it is taking peoples home movies either VCR-DVD conversion,digital media
etc and editing/adding audio soundtrack (music),titles,wipes,fades
etc
then rendering/encoding to produce a DVD
I decided to go with Cyberlink PowerDirector 9
first it uses GPU acceleration with ATI Stream
plus it has a great GUI and is easy to learn and produce good video
and the cost of the software much more reasonable than
Adobe

so going with cost vs performance vs end results

I went with a HD 5670 for now
has 400 stream processors (?) and gives decent results
10 minute video rendered and burnt to DVD in about 15 minutes
this is with a C2D 3ghz and HD 5670
this is minimalist cost effective hardware for a minor task

for small to medium businesses the Desktop GPU is a good choice
for enterprise leve applications the workstation is the right choice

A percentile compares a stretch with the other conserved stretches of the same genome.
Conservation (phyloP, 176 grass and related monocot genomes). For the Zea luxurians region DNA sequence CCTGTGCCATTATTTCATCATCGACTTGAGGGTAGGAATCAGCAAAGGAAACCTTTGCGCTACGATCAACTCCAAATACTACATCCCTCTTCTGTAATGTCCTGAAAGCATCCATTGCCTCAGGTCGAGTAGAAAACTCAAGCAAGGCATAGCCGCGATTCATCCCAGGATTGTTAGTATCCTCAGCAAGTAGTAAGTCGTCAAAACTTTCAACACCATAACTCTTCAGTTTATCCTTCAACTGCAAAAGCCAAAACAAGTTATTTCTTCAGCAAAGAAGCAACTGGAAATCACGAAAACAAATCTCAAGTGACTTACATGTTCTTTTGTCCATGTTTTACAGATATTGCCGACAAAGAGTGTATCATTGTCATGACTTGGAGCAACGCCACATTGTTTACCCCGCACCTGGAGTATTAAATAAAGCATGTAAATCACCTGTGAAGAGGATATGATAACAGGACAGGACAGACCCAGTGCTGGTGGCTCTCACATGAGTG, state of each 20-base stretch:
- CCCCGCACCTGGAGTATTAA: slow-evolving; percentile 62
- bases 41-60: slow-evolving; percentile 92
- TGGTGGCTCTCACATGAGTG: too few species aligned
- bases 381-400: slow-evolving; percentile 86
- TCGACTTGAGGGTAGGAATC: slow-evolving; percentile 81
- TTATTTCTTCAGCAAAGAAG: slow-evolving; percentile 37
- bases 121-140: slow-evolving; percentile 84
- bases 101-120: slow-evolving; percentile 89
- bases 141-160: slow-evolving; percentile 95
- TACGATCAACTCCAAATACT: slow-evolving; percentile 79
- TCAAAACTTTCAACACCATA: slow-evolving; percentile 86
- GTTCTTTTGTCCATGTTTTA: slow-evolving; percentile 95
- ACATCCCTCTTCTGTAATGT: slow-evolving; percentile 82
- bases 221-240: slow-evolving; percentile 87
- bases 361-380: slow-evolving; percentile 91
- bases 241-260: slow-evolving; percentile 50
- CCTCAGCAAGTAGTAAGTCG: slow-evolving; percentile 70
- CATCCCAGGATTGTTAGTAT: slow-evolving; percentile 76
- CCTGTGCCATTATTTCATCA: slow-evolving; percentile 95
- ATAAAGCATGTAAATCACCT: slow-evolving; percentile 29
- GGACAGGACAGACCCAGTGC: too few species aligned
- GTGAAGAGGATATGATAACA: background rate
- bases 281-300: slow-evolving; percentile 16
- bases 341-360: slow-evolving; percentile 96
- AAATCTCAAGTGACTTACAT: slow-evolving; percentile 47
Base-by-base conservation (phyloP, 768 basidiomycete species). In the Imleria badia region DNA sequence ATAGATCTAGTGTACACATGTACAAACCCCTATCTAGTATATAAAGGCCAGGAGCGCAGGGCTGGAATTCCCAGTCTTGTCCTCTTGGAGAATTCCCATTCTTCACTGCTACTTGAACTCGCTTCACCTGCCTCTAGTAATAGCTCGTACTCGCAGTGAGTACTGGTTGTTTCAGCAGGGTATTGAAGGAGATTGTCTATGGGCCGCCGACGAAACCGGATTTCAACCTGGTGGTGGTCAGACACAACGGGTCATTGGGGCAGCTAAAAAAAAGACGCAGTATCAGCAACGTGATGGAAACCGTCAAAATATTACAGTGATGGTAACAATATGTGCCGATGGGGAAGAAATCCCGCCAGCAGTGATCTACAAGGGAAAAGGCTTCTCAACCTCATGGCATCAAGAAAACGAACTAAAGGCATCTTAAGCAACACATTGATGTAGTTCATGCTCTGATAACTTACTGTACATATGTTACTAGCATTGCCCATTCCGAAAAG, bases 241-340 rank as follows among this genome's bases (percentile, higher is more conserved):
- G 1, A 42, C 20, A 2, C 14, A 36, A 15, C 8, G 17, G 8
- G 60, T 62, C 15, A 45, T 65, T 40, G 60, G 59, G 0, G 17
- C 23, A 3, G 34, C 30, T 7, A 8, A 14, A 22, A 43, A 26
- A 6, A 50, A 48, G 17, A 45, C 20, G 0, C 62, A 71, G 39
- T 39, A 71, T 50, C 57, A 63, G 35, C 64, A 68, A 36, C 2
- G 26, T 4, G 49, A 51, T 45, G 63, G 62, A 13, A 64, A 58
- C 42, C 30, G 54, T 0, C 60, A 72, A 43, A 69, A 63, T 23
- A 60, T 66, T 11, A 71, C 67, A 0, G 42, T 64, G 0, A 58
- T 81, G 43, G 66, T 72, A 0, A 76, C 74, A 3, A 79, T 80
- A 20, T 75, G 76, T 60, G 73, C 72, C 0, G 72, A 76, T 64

to quote the OP

I am a complete noob. please bare with me. I am an architecture student whom uses MAYA, autocad, and rhino mostly. I recently bought a pc from cyberpower and love it. or Until I started getting high res poly models in maya. I currently have a i7-2600k with a evga gtx560ti. I need better modeling power. Is it better to do an SLI with another gtx560ti or to go with a quadro 2000 or 4000? I am trying to be cost efficient so i know the 4000 is best but need the reasoning.


so in the parameters of the OPs question
as a student the gaming GPU is a good choice
I wouldnt do SLI since I dont believe those programs scale well
sell the 560ti and go with a 570/580 would work out most cost effective

or if the OP is going to use the rig professionally then go with the 4000
but only if the the work and profit can justify it


SO

we are all right

there is no reason to argue

gnomio has a point
in a smaller business than a Gaming GPU makes alot of sense

others are right that in a mision critical corporate environment
the workstation card makes sense
nobody wants to be the Head IT who cheaped out with a gaming card